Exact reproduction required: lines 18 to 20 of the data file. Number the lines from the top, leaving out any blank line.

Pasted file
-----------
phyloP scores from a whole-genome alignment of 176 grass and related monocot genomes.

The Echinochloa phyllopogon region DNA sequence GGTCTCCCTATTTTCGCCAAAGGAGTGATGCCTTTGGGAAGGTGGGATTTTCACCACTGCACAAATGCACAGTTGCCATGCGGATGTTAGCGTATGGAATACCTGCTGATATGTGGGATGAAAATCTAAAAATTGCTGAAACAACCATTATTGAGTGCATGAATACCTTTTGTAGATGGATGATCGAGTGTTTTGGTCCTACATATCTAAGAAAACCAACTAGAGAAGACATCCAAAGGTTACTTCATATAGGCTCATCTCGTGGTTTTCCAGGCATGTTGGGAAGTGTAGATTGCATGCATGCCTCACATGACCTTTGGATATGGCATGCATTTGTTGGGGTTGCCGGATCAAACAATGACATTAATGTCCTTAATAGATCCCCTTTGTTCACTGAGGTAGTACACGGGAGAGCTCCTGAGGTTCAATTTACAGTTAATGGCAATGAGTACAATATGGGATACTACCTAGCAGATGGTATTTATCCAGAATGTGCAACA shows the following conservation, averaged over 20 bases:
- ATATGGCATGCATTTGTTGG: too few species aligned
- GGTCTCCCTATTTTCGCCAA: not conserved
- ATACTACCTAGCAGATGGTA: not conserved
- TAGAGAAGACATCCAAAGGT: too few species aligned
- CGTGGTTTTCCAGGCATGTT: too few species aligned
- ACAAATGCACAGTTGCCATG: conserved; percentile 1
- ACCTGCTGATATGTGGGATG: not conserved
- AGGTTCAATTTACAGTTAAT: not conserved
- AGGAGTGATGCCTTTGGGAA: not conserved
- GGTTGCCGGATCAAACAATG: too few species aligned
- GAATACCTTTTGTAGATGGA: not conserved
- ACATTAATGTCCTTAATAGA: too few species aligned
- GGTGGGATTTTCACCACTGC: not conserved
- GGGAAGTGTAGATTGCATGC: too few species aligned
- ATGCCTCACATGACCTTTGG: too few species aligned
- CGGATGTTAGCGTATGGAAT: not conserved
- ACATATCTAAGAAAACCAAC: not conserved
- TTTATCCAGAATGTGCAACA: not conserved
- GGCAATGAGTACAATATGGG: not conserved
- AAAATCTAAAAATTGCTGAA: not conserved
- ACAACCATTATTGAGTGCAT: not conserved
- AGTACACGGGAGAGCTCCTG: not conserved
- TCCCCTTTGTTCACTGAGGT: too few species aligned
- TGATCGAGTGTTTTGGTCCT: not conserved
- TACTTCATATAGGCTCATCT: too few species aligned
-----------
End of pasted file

- CGGATGTTAGCGTATGGAAT: not conserved
- ACATATCTAAGAAAACCAAC: not conserved
- TTTATCCAGAATGTGCAACA: not conserved